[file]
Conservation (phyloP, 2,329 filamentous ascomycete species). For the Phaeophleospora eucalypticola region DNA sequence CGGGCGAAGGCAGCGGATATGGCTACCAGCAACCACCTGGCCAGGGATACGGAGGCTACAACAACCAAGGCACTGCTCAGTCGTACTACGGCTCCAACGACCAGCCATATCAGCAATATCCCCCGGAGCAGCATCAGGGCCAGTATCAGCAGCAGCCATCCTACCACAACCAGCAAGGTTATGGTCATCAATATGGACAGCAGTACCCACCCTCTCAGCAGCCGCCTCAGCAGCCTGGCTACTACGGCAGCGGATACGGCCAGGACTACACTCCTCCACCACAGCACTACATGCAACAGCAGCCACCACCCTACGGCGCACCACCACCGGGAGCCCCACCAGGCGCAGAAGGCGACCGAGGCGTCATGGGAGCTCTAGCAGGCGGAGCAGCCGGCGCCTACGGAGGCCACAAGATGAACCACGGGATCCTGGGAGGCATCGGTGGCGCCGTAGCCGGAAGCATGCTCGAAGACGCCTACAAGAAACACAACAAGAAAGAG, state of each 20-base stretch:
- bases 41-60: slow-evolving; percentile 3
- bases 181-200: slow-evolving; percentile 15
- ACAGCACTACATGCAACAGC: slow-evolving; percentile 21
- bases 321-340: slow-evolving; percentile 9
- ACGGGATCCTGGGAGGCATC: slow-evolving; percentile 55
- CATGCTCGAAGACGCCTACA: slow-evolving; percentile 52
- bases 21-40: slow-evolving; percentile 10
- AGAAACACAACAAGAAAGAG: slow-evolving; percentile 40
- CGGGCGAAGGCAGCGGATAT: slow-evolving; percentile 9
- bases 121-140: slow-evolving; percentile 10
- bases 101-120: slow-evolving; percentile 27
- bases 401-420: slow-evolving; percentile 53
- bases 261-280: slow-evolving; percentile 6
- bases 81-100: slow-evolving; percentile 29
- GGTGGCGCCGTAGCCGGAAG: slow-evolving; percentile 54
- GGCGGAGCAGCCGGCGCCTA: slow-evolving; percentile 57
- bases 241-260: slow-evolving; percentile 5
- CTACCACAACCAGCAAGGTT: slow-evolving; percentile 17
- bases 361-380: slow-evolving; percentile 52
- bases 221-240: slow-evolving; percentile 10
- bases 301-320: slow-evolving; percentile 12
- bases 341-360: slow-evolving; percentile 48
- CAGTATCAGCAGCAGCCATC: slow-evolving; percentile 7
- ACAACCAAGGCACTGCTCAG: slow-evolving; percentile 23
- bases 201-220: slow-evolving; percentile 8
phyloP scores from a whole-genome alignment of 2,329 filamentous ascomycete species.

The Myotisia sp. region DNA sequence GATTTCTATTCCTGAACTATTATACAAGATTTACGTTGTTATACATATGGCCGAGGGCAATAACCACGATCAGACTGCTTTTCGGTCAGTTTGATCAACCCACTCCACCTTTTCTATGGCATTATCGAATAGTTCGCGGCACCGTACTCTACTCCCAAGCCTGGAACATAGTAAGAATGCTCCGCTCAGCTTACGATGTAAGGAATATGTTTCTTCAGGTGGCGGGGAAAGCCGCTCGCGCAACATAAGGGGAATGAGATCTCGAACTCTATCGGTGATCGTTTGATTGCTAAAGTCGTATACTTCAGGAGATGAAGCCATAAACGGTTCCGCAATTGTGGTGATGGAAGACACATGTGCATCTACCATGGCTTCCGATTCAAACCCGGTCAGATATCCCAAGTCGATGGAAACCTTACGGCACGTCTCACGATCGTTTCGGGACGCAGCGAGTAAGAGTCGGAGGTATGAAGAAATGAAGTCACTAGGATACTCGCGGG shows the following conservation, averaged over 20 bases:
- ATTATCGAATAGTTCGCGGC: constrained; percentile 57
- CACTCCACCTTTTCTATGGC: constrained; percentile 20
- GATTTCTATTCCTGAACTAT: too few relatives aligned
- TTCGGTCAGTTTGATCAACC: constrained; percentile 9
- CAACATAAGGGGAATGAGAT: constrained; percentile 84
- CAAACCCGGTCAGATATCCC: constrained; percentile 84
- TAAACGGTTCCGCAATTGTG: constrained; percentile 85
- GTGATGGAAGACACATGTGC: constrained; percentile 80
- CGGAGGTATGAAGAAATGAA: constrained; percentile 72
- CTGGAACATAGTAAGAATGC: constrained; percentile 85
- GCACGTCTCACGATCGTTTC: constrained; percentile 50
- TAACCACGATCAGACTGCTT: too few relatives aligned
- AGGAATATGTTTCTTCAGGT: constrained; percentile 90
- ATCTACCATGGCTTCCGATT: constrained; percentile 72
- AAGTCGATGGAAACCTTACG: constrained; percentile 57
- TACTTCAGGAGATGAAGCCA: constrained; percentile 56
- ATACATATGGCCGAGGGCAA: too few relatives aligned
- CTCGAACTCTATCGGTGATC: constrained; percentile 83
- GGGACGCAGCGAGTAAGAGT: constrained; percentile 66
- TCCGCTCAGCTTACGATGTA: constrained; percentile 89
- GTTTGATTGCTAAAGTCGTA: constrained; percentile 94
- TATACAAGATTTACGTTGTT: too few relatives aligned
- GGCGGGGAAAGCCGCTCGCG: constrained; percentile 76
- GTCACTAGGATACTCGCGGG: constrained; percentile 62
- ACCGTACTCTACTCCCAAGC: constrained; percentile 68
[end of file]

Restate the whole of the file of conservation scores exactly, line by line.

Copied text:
Conservation (phyloP, 2,329 filamentous ascomycete species). For the Phaeophleospora eucalypticola region DNA sequence CGGGCGAAGGCAGCGGATATGGCTACCAGCAACCACCTGGCCAGGGATACGGAGGCTACAACAACCAAGGCACTGCTCAGTCGTACTACGGCTCCAACGACCAGCCATATCAGCAATATCCCCCGGAGCAGCATCAGGGCCAGTATCAGCAGCAGCCATCCTACCACAACCAGCAAGGTTATGGTCATCAATATGGACAGCAGTACCCACCCTCTCAGCAGCCGCCTCAGCAGCCTGGCTACTACGGCAGCGGATACGGCCAGGACTACACTCCTCCACCACAGCACTACATGCAACAGCAGCCACCACCCTACGGCGCACCACCACCGGGAGCCCCACCAGGCGCAGAAGGCGACCGAGGCGTCATGGGAGCTCTAGCAGGCGGAGCAGCCGGCGCCTACGGAGGCCACAAGATGAACCACGGGATCCTGGGAGGCATCGGTGGCGCCGTAGCCGGAAGCATGCTCGAAGACGCCTACAAGAAACACAACAAGAAAGAG, state of each 20-base stretch:
- bases 41-60: slow-evolving; percentile 3
- bases 181-200: slow-evolving; percentile 15
- ACAGCACTACATGCAACAGC: slow-evolving; percentile 21
- bases 321-340: slow-evolving; percentile 9
- ACGGGATCCTGGGAGGCATC: slow-evolving; percentile 55
- CATGCTCGAAGACGCCTACA: slow-evolving; percentile 52
- bases 21-40: slow-evolving; percentile 10
- AGAAACACAACAAGAAAGAG: slow-evolving; percentile 40
- CGGGCGAAGGCAGCGGATAT: slow-evolving; percentile 9
- bases 121-140: slow-evolving; percentile 10
- bases 101-120: slow-evolving; percentile 27
- bases 401-420: slow-evolving; percentile 53
- bases 261-280: slow-evolving; percentile 6
- bases 81-100: slow-evolving; percentile 29
- GGTGGCGCCGTAGCCGGAAG: slow-evolving; percentile 54
- GGCGGAGCAGCCGGCGCCTA: slow-evolving; percentile 57
- bases 241-260: slow-evolving; percentile 5
- CTACCACAACCAGCAAGGTT: slow-evolving; percentile 17
- bases 361-380: slow-evolving; percentile 52
- bases 221-240: slow-evolving; percentile 10
- bases 301-320: slow-evolving; percentile 12
- bases 341-360: slow-evolving; percentile 48
- CAGTATCAGCAGCAGCCATC: slow-evolving; percentile 7
- ACAACCAAGGCACTGCTCAG: slow-evolving; percentile 23
- bases 201-220: slow-evolving; percentile 8
phyloP scores from a whole-genome alignment of 2,329 filamentous ascomycete species.

The Myotisia sp. region DNA sequence GATTTCTATTCCTGAACTATTATACAAGATTTACGTTGTTATACATATGGCCGAGGGCAATAACCACGATCAGACTGCTTTTCGGTCAGTTTGATCAACCCACTCCACCTTTTCTATGGCATTATCGAATAGTTCGCGGCACCGTACTCTACTCCCAAGCCTGGAACATAGTAAGAATGCTCCGCTCAGCTTACGATGTAAGGAATATGTTTCTTCAGGTGGCGGGGAAAGCCGCTCGCGCAACATAAGGGGAATGAGATCTCGAACTCTATCGGTGATCGTTTGATTGCTAAAGTCGTATACTTCAGGAGATGAAGCCATAAACGGTTCCGCAATTGTGGTGATGGAAGACACATGTGCATCTACCATGGCTTCCGATTCAAACCCGGTCAGATATCCCAAGTCGATGGAAACCTTACGGCACGTCTCACGATCGTTTCGGGACGCAGCGAGTAAGAGTCGGAGGTATGAAGAAATGAAGTCACTAGGATACTCGCGGG shows the following conservation, averaged over 20 bases:
- ATTATCGAATAGTTCGCGGC: constrained; percentile 57
- CACTCCACCTTTTCTATGGC: constrained; percentile 20
- GATTTCTATTCCTGAACTAT: too few relatives aligned
- TTCGGTCAGTTTGATCAACC: constrained; percentile 9
- CAACATAAGGGGAATGAGAT: constrained; percentile 84
- CAAACCCGGTCAGATATCCC: constrained; percentile 84
- TAAACGGTTCCGCAATTGTG: constrained; percentile 85
- GTGATGGAAGACACATGTGC: constrained; percentile 80
- CGGAGGTATGAAGAAATGAA: constrained; percentile 72
- CTGGAACATAGTAAGAATGC: constrained; percentile 85
- GCACGTCTCACGATCGTTTC: constrained; percentile 50
- TAACCACGATCAGACTGCTT: too few relatives aligned
- AGGAATATGTTTCTTCAGGT: constrained; percentile 90
- ATCTACCATGGCTTCCGATT: constrained; percentile 72
- AAGTCGATGGAAACCTTACG: constrained; percentile 57
- TACTTCAGGAGATGAAGCCA: constrained; percentile 56
- ATACATATGGCCGAGGGCAA: too few relatives aligned
- CTCGAACTCTATCGGTGATC: constrained; percentile 83
- GGGACGCAGCGAGTAAGAGT: constrained; percentile 66
- TCCGCTCAGCTTACGATGTA: constrained; percentile 89
- GTTTGATTGCTAAAGTCGTA: constrained; percentile 94
- TATACAAGATTTACGTTGTT: too few relatives aligned
- GGCGGGGAAAGCCGCTCGCG: constrained; percentile 76
- GTCACTAGGATACTCGCGGG: constrained; percentile 62
- ACCGTACTCTACTCCCAAGC: constrained; percentile 68